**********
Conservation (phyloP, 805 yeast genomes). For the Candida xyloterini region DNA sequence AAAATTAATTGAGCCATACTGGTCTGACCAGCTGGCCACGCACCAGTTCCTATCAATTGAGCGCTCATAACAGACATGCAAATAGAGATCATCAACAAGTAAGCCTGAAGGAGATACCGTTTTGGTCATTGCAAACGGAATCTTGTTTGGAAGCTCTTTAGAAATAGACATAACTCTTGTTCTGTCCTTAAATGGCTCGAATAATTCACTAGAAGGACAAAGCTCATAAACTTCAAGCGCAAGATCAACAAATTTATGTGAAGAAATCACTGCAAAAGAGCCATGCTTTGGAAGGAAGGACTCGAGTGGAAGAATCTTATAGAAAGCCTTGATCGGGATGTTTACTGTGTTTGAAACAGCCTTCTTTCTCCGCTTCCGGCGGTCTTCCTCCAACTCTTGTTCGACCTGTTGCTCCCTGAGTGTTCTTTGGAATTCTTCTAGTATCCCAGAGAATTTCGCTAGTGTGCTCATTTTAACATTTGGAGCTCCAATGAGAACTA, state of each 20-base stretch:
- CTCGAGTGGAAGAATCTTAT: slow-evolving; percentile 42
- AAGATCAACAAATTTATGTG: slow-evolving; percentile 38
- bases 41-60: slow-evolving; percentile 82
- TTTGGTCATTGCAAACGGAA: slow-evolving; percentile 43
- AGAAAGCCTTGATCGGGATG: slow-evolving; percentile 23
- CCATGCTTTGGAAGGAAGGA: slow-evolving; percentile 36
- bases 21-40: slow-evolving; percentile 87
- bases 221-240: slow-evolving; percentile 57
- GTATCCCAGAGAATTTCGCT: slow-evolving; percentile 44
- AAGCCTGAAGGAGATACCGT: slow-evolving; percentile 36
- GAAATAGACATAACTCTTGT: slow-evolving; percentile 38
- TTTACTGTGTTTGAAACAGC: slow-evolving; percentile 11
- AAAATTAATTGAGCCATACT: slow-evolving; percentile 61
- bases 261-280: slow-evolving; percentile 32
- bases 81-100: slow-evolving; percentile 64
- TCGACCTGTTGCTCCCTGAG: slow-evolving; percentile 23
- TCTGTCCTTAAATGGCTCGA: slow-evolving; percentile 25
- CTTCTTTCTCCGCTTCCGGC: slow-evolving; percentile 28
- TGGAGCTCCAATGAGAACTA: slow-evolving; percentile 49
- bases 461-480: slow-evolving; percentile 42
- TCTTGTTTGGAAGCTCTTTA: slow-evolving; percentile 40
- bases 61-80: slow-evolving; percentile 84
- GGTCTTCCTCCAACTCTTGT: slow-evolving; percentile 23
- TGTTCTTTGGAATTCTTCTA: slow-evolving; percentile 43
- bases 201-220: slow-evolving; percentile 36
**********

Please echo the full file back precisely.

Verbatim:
Conservation (phyloP, 805 yeast genomes). For the Candida xyloterini region DNA sequence AAAATTAATTGAGCCATACTGGTCTGACCAGCTGGCCACGCACCAGTTCCTATCAATTGAGCGCTCATAACAGACATGCAAATAGAGATCATCAACAAGTAAGCCTGAAGGAGATACCGTTTTGGTCATTGCAAACGGAATCTTGTTTGGAAGCTCTTTAGAAATAGACATAACTCTTGTTCTGTCCTTAAATGGCTCGAATAATTCACTAGAAGGACAAAGCTCATAAACTTCAAGCGCAAGATCAACAAATTTATGTGAAGAAATCACTGCAAAAGAGCCATGCTTTGGAAGGAAGGACTCGAGTGGAAGAATCTTATAGAAAGCCTTGATCGGGATGTTTACTGTGTTTGAAACAGCCTTCTTTCTCCGCTTCCGGCGGTCTTCCTCCAACTCTTGTTCGACCTGTTGCTCCCTGAGTGTTCTTTGGAATTCTTCTAGTATCCCAGAGAATTTCGCTAGTGTGCTCATTTTAACATTTGGAGCTCCAATGAGAACTA, state of each 20-base stretch:
- CTCGAGTGGAAGAATCTTAT: slow-evolving; percentile 42
- AAGATCAACAAATTTATGTG: slow-evolving; percentile 38
- bases 41-60: slow-evolving; percentile 82
- TTTGGTCATTGCAAACGGAA: slow-evolving; percentile 43
- AGAAAGCCTTGATCGGGATG: slow-evolving; percentile 23
- CCATGCTTTGGAAGGAAGGA: slow-evolving; percentile 36
- bases 21-40: slow-evolving; percentile 87
- bases 221-240: slow-evolving; percentile 57
- GTATCCCAGAGAATTTCGCT: slow-evolving; percentile 44
- AAGCCTGAAGGAGATACCGT: slow-evolving; percentile 36
- GAAATAGACATAACTCTTGT: slow-evolving; percentile 38
- TTTACTGTGTTTGAAACAGC: slow-evolving; percentile 11
- AAAATTAATTGAGCCATACT: slow-evolving; percentile 61
- bases 261-280: slow-evolving; percentile 32
- bases 81-100: slow-evolving; percentile 64
- TCGACCTGTTGCTCCCTGAG: slow-evolving; percentile 23
- TCTGTCCTTAAATGGCTCGA: slow-evolving; percentile 25
- CTTCTTTCTCCGCTTCCGGC: slow-evolving; percentile 28
- TGGAGCTCCAATGAGAACTA: slow-evolving; percentile 49
- bases 461-480: slow-evolving; percentile 42
- TCTTGTTTGGAAGCTCTTTA: slow-evolving; percentile 40
- bases 61-80: slow-evolving; percentile 84
- GGTCTTCCTCCAACTCTTGT: slow-evolving; percentile 23
- TGTTCTTTGGAATTCTTCTA: slow-evolving; percentile 43
- bases 201-220: slow-evolving; percentile 36